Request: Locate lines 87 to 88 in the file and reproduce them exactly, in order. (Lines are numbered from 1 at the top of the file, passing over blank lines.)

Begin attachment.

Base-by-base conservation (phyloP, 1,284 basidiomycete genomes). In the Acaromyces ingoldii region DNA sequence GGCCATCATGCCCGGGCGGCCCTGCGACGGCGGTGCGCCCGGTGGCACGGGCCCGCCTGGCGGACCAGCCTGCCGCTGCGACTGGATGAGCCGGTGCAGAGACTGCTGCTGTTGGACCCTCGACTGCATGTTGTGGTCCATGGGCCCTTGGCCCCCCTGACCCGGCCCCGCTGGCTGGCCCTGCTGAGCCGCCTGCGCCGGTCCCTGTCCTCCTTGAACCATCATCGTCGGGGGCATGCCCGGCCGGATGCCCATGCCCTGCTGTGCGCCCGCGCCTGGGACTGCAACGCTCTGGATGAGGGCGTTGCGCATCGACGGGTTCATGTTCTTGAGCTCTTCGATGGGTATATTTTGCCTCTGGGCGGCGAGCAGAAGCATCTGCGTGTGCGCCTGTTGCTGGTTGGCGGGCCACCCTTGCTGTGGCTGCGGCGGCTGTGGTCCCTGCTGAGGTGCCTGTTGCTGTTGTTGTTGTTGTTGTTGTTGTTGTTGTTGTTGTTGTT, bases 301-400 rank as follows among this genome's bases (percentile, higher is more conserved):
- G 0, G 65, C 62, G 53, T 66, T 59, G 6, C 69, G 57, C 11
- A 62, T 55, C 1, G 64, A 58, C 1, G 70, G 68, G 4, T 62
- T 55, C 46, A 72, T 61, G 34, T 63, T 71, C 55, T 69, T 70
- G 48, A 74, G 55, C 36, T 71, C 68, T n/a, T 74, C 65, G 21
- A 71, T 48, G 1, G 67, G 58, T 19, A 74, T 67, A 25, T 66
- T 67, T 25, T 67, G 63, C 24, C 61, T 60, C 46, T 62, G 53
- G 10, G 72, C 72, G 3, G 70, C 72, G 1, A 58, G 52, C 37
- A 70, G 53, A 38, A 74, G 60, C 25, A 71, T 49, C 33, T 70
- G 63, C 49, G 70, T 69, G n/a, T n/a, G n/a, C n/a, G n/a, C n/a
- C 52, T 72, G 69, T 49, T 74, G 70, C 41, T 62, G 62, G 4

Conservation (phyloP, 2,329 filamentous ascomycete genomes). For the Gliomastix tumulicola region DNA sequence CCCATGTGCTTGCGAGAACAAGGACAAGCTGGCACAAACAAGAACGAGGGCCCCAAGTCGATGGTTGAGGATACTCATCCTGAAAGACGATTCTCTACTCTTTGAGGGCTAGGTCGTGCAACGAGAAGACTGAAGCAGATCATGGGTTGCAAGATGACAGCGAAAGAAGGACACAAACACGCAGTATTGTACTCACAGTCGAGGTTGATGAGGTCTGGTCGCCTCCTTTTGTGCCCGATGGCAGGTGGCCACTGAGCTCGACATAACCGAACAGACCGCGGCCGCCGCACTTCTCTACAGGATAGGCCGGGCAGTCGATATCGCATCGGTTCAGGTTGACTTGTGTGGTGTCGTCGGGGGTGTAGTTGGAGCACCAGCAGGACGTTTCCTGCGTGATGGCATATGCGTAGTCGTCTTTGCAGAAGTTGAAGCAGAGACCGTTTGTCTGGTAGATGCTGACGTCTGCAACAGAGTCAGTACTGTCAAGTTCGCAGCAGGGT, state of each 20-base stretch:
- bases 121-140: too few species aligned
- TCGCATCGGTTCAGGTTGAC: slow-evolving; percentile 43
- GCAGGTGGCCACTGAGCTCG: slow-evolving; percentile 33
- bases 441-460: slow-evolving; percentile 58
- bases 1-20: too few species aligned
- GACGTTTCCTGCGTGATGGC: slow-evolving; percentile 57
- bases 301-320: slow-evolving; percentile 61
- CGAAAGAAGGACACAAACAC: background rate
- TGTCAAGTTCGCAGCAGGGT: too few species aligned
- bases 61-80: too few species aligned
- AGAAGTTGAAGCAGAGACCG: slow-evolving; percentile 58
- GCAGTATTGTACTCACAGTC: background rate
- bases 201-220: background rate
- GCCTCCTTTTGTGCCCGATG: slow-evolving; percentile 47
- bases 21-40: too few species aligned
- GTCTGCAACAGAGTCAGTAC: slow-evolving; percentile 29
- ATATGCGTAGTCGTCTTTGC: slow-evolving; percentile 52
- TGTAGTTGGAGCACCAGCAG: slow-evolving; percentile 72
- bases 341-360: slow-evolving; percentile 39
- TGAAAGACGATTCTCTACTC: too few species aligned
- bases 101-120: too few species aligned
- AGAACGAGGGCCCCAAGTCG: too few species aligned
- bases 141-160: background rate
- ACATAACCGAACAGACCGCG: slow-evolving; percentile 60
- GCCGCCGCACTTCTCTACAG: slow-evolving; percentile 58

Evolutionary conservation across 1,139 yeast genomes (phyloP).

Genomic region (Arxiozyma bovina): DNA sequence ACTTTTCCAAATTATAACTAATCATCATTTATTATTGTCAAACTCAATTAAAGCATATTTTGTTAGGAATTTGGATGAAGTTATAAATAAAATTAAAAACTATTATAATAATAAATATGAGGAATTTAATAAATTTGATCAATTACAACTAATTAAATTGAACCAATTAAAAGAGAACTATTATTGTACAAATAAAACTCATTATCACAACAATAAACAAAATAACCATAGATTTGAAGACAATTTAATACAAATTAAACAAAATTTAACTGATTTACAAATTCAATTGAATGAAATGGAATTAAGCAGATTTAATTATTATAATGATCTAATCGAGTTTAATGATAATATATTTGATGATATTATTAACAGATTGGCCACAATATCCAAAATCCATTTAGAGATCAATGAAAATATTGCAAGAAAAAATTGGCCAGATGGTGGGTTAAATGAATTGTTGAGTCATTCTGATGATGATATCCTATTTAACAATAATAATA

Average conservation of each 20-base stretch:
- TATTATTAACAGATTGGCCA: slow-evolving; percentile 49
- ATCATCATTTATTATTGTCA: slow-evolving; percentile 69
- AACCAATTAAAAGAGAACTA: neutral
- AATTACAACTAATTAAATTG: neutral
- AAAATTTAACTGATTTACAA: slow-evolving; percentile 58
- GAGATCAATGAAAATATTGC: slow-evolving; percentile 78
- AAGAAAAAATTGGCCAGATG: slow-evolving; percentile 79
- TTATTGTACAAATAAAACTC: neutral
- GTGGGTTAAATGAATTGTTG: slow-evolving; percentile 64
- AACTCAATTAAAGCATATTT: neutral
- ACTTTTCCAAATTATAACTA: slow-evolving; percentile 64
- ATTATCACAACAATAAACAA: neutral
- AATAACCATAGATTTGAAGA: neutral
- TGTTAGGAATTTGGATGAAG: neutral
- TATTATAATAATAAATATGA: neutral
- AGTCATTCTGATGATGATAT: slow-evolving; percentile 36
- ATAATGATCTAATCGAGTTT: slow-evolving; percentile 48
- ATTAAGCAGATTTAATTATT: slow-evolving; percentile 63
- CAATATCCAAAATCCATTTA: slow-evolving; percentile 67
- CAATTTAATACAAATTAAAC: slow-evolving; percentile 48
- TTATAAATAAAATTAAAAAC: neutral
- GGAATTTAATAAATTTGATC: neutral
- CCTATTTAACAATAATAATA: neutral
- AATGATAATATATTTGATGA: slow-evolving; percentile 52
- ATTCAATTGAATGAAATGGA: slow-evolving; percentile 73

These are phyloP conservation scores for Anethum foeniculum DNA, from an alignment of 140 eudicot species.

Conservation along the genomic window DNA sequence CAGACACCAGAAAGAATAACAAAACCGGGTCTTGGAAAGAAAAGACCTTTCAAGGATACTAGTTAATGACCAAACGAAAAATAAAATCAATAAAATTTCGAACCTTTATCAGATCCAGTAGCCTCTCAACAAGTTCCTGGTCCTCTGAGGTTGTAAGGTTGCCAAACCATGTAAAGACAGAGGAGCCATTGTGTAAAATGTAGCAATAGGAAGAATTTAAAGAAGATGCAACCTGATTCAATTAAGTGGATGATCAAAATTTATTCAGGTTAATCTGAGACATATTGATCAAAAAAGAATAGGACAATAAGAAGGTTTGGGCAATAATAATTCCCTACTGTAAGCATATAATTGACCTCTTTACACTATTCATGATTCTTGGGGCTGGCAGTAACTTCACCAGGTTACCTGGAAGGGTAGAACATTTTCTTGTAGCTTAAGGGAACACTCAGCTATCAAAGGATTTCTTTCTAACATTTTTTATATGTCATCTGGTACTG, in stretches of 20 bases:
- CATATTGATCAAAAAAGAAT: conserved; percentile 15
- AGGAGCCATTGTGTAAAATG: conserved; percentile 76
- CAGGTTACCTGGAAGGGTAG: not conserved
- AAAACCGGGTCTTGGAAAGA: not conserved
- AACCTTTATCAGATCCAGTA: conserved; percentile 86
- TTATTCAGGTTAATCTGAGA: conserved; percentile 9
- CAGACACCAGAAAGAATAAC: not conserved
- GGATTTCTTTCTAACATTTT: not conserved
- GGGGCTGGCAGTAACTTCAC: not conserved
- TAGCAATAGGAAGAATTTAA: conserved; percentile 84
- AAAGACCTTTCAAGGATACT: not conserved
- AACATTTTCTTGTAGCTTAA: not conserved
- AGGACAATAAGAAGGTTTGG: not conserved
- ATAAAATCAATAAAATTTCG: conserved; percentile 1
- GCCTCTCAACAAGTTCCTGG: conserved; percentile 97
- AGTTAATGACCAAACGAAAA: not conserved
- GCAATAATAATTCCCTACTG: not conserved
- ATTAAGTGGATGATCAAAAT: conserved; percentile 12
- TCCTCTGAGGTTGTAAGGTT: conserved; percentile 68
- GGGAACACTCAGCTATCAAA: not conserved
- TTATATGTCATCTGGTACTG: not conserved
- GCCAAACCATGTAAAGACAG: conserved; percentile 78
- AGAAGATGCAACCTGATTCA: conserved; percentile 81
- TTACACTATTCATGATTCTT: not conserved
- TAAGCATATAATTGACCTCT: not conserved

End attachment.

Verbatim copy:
- GGGAACACTCAGCTATCAAA: not conserved
- TTATATGTCATCTGGTACTG: not conserved